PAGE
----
Donate

Please help us to help more homeless people by setting up a monthly direct debit.
 
 

the Pavement relies on donations and volunteering from individuals and companies...

 
the Pavement supporters at justgiving.com
 
 
 

current issue

 
 

London edition (PDF 712KB)

 

Scottish edition (PDF 589KB)

 
 
 
 

Recent tweets

 
 

Star in the making

 
July 7th 2011
 

 

For many readers, it might be hard at times to believe life will ever improve. But James McCabe is an example of how thing can turn around, having not only got off the streets but gone on to become a successful film star.

McCabe became homeless when he was 16 years old, a week before he was due to take his GSCE exams. He spent several nights sleeping rough on the streets of London, during which time he was in danger of spiralling downwards.

“I felt like the world hated me and didn’t care,” he told The Pavement. “I felt I had been left behind by the world. People I knew of my age were all lucky enough to be clothed, fed, accommodated and cared for by their families and were starting colleges or universities... whilst I was struggling to eat from day to day.”

On the streets, he said, it was increasingly difficult to keep away from people who were trying to draw him into activities he wanted no part in. He knew it was only a matter of time before something bad happened to him and that he had to seek help.

He went to a homeless persons unit in Woolwich and was connected to social services, who then found him temporary housing. After that, he moved back to Peterborough, where he reconnected with members of his family.

More recently, he took up acting. He played the lead role in Love Is..., a film which last year won the Northants Film Festival. He has been taken on by the London agency Jackie Nicholson Associates, one of just two ‘untrained’ actors to be picked up by the agency in the last 18 years.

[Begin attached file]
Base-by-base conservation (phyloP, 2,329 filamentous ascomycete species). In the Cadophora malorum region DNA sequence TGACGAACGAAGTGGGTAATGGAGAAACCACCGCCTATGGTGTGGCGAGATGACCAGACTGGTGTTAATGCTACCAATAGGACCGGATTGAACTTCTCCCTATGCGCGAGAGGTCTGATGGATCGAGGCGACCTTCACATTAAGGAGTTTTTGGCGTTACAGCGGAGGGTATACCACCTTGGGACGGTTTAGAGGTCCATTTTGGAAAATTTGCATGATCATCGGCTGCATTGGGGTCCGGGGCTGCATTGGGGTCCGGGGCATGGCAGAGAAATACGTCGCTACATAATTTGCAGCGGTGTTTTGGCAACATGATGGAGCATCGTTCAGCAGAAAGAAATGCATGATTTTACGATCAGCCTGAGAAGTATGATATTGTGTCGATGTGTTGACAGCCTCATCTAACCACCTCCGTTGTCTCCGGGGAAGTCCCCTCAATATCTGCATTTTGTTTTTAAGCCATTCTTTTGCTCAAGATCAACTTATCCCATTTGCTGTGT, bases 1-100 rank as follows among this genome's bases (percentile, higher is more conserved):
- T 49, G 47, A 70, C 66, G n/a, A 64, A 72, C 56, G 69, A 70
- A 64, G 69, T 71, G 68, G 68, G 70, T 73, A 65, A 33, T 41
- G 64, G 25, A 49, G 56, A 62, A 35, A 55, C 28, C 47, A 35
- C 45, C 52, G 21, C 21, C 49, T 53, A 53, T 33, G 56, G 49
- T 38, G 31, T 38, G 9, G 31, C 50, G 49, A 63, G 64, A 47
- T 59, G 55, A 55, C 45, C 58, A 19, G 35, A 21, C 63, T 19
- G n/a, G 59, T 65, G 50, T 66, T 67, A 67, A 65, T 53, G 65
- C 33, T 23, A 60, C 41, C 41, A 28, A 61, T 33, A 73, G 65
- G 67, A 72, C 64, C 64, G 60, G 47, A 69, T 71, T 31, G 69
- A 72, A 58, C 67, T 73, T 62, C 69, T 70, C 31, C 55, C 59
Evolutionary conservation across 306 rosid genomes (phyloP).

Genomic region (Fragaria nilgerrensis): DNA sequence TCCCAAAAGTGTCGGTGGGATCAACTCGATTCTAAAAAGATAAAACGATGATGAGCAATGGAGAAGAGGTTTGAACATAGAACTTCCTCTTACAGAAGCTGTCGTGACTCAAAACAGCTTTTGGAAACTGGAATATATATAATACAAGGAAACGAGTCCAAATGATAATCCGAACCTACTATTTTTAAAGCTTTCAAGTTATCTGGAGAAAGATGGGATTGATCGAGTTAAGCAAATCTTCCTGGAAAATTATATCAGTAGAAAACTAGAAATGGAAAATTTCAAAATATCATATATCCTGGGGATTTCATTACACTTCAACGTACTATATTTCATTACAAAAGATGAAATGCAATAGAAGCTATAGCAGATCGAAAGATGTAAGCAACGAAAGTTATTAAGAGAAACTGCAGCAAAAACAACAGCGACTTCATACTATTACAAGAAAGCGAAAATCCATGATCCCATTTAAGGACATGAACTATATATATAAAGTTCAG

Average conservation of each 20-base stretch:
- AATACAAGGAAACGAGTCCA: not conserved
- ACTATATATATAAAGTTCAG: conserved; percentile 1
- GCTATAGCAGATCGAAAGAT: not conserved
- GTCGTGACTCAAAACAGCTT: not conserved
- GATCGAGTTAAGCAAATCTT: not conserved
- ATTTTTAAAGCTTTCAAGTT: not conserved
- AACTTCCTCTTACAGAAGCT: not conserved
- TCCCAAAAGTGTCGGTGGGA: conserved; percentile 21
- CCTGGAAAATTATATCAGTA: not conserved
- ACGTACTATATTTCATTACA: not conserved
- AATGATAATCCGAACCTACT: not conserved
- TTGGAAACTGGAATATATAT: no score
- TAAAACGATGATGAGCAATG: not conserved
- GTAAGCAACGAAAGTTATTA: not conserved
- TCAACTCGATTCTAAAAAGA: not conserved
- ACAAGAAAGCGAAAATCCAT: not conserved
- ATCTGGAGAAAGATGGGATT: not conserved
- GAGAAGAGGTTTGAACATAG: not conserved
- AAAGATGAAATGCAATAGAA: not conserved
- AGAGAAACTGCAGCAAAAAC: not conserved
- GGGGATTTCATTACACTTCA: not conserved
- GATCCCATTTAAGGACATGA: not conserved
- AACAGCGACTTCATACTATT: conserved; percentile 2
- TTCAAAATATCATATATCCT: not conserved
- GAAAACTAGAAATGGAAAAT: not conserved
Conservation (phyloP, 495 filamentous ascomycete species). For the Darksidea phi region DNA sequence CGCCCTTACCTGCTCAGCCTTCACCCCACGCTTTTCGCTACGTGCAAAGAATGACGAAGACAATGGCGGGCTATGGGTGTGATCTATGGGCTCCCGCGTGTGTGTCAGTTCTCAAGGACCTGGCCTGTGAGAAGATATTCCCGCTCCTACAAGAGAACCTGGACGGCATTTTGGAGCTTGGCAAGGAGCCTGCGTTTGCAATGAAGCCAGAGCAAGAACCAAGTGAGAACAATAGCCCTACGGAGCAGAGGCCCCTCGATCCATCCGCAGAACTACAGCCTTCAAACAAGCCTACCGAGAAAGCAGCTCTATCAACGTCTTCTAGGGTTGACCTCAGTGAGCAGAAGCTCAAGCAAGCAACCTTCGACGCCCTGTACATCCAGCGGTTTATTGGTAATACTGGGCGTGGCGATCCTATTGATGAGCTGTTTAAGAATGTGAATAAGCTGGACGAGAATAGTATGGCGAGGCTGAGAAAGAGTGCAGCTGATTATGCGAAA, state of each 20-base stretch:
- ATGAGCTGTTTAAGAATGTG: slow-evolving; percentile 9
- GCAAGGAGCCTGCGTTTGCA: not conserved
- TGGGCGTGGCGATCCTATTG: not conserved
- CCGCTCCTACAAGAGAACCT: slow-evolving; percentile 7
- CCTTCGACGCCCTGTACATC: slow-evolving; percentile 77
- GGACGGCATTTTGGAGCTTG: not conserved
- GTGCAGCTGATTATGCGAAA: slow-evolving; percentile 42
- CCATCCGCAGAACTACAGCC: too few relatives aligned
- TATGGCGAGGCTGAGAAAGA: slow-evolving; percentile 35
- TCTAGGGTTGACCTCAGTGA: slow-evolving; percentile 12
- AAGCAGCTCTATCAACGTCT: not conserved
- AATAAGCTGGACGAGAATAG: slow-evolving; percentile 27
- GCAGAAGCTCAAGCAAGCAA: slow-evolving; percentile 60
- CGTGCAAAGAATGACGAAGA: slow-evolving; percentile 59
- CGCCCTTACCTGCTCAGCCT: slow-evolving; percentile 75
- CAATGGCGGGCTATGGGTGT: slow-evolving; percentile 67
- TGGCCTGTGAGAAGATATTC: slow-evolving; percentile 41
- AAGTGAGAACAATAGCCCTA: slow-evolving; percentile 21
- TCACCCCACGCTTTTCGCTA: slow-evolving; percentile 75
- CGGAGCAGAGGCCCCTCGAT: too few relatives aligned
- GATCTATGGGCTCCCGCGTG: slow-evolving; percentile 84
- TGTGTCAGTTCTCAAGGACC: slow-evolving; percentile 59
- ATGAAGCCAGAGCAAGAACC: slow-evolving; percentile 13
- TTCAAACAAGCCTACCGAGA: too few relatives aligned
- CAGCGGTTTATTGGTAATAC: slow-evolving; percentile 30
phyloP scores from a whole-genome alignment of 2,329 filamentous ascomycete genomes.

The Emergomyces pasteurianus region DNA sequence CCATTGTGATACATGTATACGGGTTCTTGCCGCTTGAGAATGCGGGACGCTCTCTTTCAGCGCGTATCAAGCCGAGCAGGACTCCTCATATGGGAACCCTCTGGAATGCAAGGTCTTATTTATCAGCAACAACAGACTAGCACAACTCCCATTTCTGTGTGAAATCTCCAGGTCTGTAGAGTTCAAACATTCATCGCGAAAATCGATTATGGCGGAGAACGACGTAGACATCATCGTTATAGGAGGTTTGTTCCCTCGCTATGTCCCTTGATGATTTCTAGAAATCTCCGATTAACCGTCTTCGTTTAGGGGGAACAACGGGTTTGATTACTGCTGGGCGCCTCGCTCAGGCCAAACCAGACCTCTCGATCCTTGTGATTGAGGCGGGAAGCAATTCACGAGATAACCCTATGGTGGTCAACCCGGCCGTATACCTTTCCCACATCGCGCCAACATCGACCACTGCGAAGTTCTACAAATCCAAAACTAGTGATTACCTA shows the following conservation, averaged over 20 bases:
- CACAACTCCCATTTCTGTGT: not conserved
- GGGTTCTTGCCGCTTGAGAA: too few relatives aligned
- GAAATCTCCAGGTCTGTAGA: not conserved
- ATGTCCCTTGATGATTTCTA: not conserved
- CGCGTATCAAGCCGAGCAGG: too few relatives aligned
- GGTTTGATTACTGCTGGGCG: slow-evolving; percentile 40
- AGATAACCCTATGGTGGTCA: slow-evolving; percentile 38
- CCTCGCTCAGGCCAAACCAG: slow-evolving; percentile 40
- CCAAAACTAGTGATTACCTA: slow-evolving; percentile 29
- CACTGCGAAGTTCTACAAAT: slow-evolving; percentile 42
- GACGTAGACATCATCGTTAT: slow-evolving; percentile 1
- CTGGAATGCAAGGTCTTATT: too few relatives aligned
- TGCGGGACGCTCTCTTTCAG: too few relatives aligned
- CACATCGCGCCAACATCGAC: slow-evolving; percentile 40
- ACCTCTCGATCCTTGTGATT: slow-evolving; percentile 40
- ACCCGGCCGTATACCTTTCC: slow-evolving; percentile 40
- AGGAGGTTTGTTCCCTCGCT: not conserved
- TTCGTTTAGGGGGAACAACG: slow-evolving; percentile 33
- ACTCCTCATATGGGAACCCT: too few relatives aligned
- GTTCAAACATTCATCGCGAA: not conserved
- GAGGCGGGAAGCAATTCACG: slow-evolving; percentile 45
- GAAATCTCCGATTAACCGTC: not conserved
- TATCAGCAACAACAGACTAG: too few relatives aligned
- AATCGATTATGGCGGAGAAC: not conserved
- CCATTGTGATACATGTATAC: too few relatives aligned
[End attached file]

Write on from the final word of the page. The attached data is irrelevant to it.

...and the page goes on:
He made a film called The Black Sight, with the well-established actress Anna Walton, which is due to be released in November. Now, he is filming The Curious Appearance Of Mr Fiddlewitz, which is likely to be shown on the BBC.

McCabe believes his story could offer inspiration to homeless people not to give up even though things can seem really hard.

“It’s so easy to fall into self-destruction mode when you feel the world does not care,” he said. “Anyone in that situation needs to realise that in time it will change. It will not last forever, and as long as you retain hope deep inside yourself, you can do it and it will happen."

 
 
 

July 2011

 

Contents

From Mozart to Madonna: The Choir with No Name sing it proud

New home for SIFA Fireside

ChangeKitchen a year on

Midlands to remember forgotten lives

Birmingham DAAT launches quarterly newsletter

Li?¢‚Ǩ‚Ñ¢l Addict

US ‘Leatherman’ re-buried

Rise in homelessness recorded

Begging ban in London, Ontario

Oxford failing on targets

A happy story

Big Issue vendors to be given iPhones

Star in the making

Well done, Hugh

24 years for Ilford murderer

Big changes at The Big Issue

Key soup runs to go indoors

Food arrests in US

Street Shield: Following a lead...

 

Back Issues

 
 
 
 
 
 
© Copyright 2009-2014 The Pavement. Established 2005 Registered Charity No. 1110656 Scottish Charity Register No. SC043760 ISSN (online) 1757-0484